IronCAD Adds Akami Support

IronCAD improves its download manager, but does this upgrade betray its place in the CAD landscape?

IronCAD has announced that it has adopted a new download manager technology that will improve the speed and reliability of implementing updates.

According to IronCAD, the new download manager will be powered by Akamai and Solid State Networks and will eliminate the need for tedious browser downloads. Why tedious? Well, apparently IronCAD’s past upgrade process came with the usual hiccups that often accompany browser downloads, time constraint cancellation, connection errors … you know the drill.

Now, users will have the option to launch the IronCAD downloader and begin a download, pause it, resume it or even cancel it at their convenience. Once all of the upgrade’s bits have been marshaled, IronCAD’s software will automatically begin the installation process.

“We wanted to ensure that customers and new prospects have a positive experience downloading and installing our industry-leading design solutions,” commented Cary O’Connor, IronCAD’s vice president of marketing. “By partnering with Akamai and Solid State Networks, we have taken the appropriate steps to realizing this.”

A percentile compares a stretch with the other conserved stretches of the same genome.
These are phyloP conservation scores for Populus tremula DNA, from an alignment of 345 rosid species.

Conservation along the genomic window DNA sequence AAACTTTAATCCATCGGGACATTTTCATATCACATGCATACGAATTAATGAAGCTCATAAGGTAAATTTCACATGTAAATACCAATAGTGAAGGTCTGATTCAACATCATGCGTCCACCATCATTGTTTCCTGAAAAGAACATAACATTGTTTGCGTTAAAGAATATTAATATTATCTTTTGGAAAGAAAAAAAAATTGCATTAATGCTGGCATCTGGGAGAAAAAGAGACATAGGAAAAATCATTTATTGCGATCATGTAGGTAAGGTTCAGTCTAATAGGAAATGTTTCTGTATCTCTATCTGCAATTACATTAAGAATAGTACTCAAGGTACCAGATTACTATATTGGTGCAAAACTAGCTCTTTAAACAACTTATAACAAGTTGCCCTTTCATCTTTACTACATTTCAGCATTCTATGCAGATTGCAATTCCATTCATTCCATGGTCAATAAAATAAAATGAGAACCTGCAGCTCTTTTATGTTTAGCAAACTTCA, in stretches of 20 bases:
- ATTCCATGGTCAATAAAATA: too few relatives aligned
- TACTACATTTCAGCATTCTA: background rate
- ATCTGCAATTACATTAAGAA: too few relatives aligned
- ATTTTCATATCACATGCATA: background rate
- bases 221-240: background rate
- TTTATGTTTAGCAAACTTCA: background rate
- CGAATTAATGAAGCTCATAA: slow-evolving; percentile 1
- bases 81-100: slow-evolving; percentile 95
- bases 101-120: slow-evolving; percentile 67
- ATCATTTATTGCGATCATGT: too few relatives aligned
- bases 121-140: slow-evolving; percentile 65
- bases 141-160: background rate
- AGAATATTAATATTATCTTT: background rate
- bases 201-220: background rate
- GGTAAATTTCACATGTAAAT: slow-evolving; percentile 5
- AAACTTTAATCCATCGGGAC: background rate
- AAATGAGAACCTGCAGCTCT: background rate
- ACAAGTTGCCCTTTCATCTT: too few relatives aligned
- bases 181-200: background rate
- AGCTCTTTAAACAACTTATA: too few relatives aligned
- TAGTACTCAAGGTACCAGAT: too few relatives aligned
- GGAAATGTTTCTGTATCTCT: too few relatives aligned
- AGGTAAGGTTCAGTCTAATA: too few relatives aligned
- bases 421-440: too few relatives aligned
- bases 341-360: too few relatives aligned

While IronCAD’s move to enhance user experience is a step in the right direction, there’s a huge question looming over this move. Namely, why would a CAD manager, small engineering team or a large company bother with a CAD package that is arriving at this solution at this late stage in the game? Doesn’t it feel a bit behind the times? Or even as if IronCAD is playing catch up?

With some of the bigger CAD players, when I open up the software and I’m prompted for a quick update, it just happens. I don’t have to interact with the software at all. In fact, these updates are completely automated, and they give me a great excuse to get up, grab a coffee, chat up a colleague and just be a bit more human. I like that. I also like that I never have to worry about guiding my machine through a download and install process.

Simply put, that’s the state of the art. Anything else feels a bit like a relic.

To be fair, this is an advance for IronCAD. But I can’t help think that this announcement is more of a marker of where they exist in the rapidly advancing CAD space. Today, drafters, designers and engineers are demanding greater usability from their software. For me, usability isn’t just about mouse clicks and hot keys. It’s moved beyond that. Users are coming around to the idea that the software needs to work for them—and that means the tedious tasks that can be run automatically should be run automatically.